During the 1975 -1976 economic and political crisis, for the first time in its more than one hundred years of serving New York City and in spite of student and faculty protests, CUNY imposed tuition at the University and downgraded the status of several schools. While many schools later gained back their original status, MEC President Richard Trent and his administration accepted the change. Medgar became a community college with six baccalaureate programs whose worth was thus made questionable. The deal angered the community, faculty, and students who saw it as a betrayal of the intent of the founders.
In April 1982 these tensions erupted into a full-scale uprising. Students had numerous complaints ranging from their perceived mistreatment in administrative offices to their concern over the lack of Black Studies at the College. They took over the President’s office and drew up a list of demands that were later submitted to the Board of Trustees. These demands included: the removal of President Trent; the renewal of senior college status; the creation of Black Studies and Women Studies and an Honors program; funds for an expanded library; the creation of a Women’s Center; and the development of day care to help the 75% female population.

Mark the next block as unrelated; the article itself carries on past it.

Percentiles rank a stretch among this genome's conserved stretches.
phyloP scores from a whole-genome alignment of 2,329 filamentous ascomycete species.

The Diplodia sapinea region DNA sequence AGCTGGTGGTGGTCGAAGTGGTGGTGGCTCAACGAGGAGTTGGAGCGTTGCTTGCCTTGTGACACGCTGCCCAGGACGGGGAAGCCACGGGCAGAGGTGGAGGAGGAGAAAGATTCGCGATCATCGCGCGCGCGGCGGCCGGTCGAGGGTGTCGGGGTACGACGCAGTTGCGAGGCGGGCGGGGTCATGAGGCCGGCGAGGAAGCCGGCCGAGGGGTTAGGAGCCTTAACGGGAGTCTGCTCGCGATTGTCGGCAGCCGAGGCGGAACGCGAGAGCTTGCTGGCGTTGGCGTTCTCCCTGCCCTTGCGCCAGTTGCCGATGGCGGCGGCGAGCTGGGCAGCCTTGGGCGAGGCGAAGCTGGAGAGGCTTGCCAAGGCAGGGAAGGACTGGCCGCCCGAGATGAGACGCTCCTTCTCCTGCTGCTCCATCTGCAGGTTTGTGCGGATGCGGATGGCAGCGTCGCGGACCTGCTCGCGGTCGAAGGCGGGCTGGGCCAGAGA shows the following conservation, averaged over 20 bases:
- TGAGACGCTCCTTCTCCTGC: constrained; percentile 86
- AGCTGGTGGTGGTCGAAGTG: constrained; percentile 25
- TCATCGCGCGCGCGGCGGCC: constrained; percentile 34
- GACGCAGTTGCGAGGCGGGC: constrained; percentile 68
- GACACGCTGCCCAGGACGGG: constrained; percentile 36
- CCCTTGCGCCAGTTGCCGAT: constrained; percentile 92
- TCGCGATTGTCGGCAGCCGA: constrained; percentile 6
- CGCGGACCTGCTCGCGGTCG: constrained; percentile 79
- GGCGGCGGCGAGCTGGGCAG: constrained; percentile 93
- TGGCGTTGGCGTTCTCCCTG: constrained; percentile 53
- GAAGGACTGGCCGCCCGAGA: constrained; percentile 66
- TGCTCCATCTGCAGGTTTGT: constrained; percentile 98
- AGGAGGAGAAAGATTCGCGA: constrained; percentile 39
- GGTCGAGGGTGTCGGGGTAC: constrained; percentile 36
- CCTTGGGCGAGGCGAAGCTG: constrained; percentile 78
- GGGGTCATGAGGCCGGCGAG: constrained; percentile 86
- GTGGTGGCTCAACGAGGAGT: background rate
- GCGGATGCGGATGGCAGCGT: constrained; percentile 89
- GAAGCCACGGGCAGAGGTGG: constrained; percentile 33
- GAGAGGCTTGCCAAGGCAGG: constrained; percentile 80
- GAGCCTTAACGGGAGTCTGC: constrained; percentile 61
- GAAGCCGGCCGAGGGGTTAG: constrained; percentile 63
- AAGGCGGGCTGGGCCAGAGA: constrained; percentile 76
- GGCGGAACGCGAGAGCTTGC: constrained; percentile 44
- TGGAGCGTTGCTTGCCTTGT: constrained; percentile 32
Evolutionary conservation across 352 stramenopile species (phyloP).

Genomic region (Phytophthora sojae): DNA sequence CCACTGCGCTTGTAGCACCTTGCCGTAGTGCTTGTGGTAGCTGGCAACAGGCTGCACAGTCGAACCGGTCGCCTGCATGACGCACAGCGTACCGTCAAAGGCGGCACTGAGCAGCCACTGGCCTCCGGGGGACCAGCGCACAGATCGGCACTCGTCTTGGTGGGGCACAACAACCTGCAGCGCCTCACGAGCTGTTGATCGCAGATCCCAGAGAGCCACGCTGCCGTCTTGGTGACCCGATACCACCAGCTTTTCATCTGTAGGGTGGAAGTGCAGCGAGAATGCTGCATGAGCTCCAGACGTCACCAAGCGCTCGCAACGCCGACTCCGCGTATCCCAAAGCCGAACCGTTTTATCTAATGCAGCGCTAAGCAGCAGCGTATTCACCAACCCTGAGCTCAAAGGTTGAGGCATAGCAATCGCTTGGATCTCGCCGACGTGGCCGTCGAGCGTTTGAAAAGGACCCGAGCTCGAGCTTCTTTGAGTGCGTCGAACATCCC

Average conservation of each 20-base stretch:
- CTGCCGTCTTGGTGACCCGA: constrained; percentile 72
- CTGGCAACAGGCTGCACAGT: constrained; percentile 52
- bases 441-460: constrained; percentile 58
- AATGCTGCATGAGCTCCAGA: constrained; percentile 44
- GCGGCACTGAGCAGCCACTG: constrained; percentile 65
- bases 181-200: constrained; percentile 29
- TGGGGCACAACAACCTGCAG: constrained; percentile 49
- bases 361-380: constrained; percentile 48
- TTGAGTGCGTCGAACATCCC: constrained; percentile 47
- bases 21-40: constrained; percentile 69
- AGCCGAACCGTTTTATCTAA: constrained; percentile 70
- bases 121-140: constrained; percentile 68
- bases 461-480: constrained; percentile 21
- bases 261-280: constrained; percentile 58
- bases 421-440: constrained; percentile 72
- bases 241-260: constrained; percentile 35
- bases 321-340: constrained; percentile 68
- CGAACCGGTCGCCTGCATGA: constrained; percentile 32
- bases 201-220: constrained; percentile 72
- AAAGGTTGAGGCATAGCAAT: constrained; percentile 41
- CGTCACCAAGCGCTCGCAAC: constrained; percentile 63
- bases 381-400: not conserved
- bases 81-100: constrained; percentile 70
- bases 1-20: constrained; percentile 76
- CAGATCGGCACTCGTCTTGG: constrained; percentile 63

The students were supported by some faculty, staff, and community members, and he Student, Faculty, Community Coalition to Save Medgar Evers College was created. The Coalition made it clear that they wanted a president who understood the mission of the College and insisted that they were willing to continue the struggle. The threat of police removal of Coalition members from the President’s office and a possibility of violent confrontation forced the Coalition to engage lawyers who took the case before the Brooklyn Supreme Court. The Coalition gained a historic victory that granted them the right to remain peacefully in the President’s office.
The protest lasted 110 days. President Trent left; among other victories was establishing a day care center in what had been his office.
Location: MEC History case